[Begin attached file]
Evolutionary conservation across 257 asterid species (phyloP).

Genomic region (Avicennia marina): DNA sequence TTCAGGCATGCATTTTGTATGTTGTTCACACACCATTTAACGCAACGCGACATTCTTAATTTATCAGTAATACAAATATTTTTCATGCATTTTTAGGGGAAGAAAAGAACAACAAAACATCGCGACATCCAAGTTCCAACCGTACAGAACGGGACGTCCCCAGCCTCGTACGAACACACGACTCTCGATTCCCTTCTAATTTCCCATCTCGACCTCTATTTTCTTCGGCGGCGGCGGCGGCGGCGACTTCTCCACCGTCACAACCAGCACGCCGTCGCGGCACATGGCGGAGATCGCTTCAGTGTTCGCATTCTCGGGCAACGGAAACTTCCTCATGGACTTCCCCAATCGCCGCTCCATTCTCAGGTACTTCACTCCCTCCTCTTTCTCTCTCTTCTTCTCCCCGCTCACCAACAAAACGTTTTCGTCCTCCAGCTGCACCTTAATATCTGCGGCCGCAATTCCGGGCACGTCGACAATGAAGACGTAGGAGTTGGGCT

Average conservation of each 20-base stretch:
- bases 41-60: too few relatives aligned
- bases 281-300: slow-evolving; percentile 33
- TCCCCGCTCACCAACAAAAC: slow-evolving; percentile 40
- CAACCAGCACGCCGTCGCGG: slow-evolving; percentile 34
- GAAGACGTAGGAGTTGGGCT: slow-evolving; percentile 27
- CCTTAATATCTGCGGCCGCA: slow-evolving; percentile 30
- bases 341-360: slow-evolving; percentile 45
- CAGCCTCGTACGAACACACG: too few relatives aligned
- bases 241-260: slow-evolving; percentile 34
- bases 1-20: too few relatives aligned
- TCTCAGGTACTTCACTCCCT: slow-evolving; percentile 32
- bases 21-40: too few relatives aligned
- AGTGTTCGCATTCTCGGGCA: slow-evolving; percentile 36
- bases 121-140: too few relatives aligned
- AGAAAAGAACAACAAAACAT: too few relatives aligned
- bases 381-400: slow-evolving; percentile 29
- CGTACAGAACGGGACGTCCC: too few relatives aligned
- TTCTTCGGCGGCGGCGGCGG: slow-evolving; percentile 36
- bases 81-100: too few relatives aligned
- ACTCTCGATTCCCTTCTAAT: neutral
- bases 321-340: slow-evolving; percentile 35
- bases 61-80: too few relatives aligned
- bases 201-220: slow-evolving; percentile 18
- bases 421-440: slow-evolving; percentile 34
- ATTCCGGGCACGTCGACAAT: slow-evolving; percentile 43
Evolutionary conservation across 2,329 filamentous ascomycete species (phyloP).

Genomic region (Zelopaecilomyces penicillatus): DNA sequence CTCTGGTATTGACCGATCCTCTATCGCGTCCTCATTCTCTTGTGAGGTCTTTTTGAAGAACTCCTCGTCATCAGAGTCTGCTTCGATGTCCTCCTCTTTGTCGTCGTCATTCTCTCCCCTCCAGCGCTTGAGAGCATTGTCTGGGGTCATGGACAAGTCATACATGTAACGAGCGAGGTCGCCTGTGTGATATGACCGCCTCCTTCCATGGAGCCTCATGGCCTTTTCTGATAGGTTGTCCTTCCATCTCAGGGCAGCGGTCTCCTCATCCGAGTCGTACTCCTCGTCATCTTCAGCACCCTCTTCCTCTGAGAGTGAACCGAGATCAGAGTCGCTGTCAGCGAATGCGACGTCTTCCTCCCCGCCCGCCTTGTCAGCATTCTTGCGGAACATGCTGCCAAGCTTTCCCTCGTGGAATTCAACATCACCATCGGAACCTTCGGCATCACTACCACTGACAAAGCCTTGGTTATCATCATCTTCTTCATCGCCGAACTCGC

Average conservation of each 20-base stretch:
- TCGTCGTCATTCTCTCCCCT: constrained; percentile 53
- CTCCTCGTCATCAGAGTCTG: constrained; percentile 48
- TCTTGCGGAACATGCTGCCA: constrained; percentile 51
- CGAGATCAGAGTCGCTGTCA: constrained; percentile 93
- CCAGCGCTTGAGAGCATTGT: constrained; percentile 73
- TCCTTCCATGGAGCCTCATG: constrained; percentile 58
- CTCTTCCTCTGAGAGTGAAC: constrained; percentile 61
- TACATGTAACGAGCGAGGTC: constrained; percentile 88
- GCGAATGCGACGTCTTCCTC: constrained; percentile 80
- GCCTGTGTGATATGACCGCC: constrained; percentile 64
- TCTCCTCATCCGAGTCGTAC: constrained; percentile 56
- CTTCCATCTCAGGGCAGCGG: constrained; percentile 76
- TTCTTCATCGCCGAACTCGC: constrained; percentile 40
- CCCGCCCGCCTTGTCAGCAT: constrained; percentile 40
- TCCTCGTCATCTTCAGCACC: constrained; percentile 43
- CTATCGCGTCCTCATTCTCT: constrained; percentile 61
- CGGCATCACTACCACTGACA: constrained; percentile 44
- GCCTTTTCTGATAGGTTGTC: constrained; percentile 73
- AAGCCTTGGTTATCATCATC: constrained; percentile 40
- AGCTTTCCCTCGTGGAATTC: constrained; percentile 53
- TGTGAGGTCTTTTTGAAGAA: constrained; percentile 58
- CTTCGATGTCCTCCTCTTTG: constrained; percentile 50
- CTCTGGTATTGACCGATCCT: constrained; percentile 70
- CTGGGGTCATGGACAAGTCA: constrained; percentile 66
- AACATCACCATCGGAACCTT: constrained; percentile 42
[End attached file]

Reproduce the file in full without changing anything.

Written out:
Evolutionary conservation across 257 asterid species (phyloP).

Genomic region (Avicennia marina): DNA sequence TTCAGGCATGCATTTTGTATGTTGTTCACACACCATTTAACGCAACGCGACATTCTTAATTTATCAGTAATACAAATATTTTTCATGCATTTTTAGGGGAAGAAAAGAACAACAAAACATCGCGACATCCAAGTTCCAACCGTACAGAACGGGACGTCCCCAGCCTCGTACGAACACACGACTCTCGATTCCCTTCTAATTTCCCATCTCGACCTCTATTTTCTTCGGCGGCGGCGGCGGCGGCGACTTCTCCACCGTCACAACCAGCACGCCGTCGCGGCACATGGCGGAGATCGCTTCAGTGTTCGCATTCTCGGGCAACGGAAACTTCCTCATGGACTTCCCCAATCGCCGCTCCATTCTCAGGTACTTCACTCCCTCCTCTTTCTCTCTCTTCTTCTCCCCGCTCACCAACAAAACGTTTTCGTCCTCCAGCTGCACCTTAATATCTGCGGCCGCAATTCCGGGCACGTCGACAATGAAGACGTAGGAGTTGGGCT

Average conservation of each 20-base stretch:
- bases 41-60: too few relatives aligned
- bases 281-300: slow-evolving; percentile 33
- TCCCCGCTCACCAACAAAAC: slow-evolving; percentile 40
- CAACCAGCACGCCGTCGCGG: slow-evolving; percentile 34
- GAAGACGTAGGAGTTGGGCT: slow-evolving; percentile 27
- CCTTAATATCTGCGGCCGCA: slow-evolving; percentile 30
- bases 341-360: slow-evolving; percentile 45
- CAGCCTCGTACGAACACACG: too few relatives aligned
- bases 241-260: slow-evolving; percentile 34
- bases 1-20: too few relatives aligned
- TCTCAGGTACTTCACTCCCT: slow-evolving; percentile 32
- bases 21-40: too few relatives aligned
- AGTGTTCGCATTCTCGGGCA: slow-evolving; percentile 36
- bases 121-140: too few relatives aligned
- AGAAAAGAACAACAAAACAT: too few relatives aligned
- bases 381-400: slow-evolving; percentile 29
- CGTACAGAACGGGACGTCCC: too few relatives aligned
- TTCTTCGGCGGCGGCGGCGG: slow-evolving; percentile 36
- bases 81-100: too few relatives aligned
- ACTCTCGATTCCCTTCTAAT: neutral
- bases 321-340: slow-evolving; percentile 35
- bases 61-80: too few relatives aligned
- bases 201-220: slow-evolving; percentile 18
- bases 421-440: slow-evolving; percentile 34
- ATTCCGGGCACGTCGACAAT: slow-evolving; percentile 43
Evolutionary conservation across 2,329 filamentous ascomycete species (phyloP).

Genomic region (Zelopaecilomyces penicillatus): DNA sequence CTCTGGTATTGACCGATCCTCTATCGCGTCCTCATTCTCTTGTGAGGTCTTTTTGAAGAACTCCTCGTCATCAGAGTCTGCTTCGATGTCCTCCTCTTTGTCGTCGTCATTCTCTCCCCTCCAGCGCTTGAGAGCATTGTCTGGGGTCATGGACAAGTCATACATGTAACGAGCGAGGTCGCCTGTGTGATATGACCGCCTCCTTCCATGGAGCCTCATGGCCTTTTCTGATAGGTTGTCCTTCCATCTCAGGGCAGCGGTCTCCTCATCCGAGTCGTACTCCTCGTCATCTTCAGCACCCTCTTCCTCTGAGAGTGAACCGAGATCAGAGTCGCTGTCAGCGAATGCGACGTCTTCCTCCCCGCCCGCCTTGTCAGCATTCTTGCGGAACATGCTGCCAAGCTTTCCCTCGTGGAATTCAACATCACCATCGGAACCTTCGGCATCACTACCACTGACAAAGCCTTGGTTATCATCATCTTCTTCATCGCCGAACTCGC

Average conservation of each 20-base stretch:
- TCGTCGTCATTCTCTCCCCT: constrained; percentile 53
- CTCCTCGTCATCAGAGTCTG: constrained; percentile 48
- TCTTGCGGAACATGCTGCCA: constrained; percentile 51
- CGAGATCAGAGTCGCTGTCA: constrained; percentile 93
- CCAGCGCTTGAGAGCATTGT: constrained; percentile 73
- TCCTTCCATGGAGCCTCATG: constrained; percentile 58
- CTCTTCCTCTGAGAGTGAAC: constrained; percentile 61
- TACATGTAACGAGCGAGGTC: constrained; percentile 88
- GCGAATGCGACGTCTTCCTC: constrained; percentile 80
- GCCTGTGTGATATGACCGCC: constrained; percentile 64
- TCTCCTCATCCGAGTCGTAC: constrained; percentile 56
- CTTCCATCTCAGGGCAGCGG: constrained; percentile 76
- TTCTTCATCGCCGAACTCGC: constrained; percentile 40
- CCCGCCCGCCTTGTCAGCAT: constrained; percentile 40
- TCCTCGTCATCTTCAGCACC: constrained; percentile 43
- CTATCGCGTCCTCATTCTCT: constrained; percentile 61
- CGGCATCACTACCACTGACA: constrained; percentile 44
- GCCTTTTCTGATAGGTTGTC: constrained; percentile 73
- AAGCCTTGGTTATCATCATC: constrained; percentile 40
- AGCTTTCCCTCGTGGAATTC: constrained; percentile 53
- TGTGAGGTCTTTTTGAAGAA: constrained; percentile 58
- CTTCGATGTCCTCCTCTTTG: constrained; percentile 50
- CTCTGGTATTGACCGATCCT: constrained; percentile 70
- CTGGGGTCATGGACAAGTCA: constrained; percentile 66
- AACATCACCATCGGAACCTT: constrained; percentile 42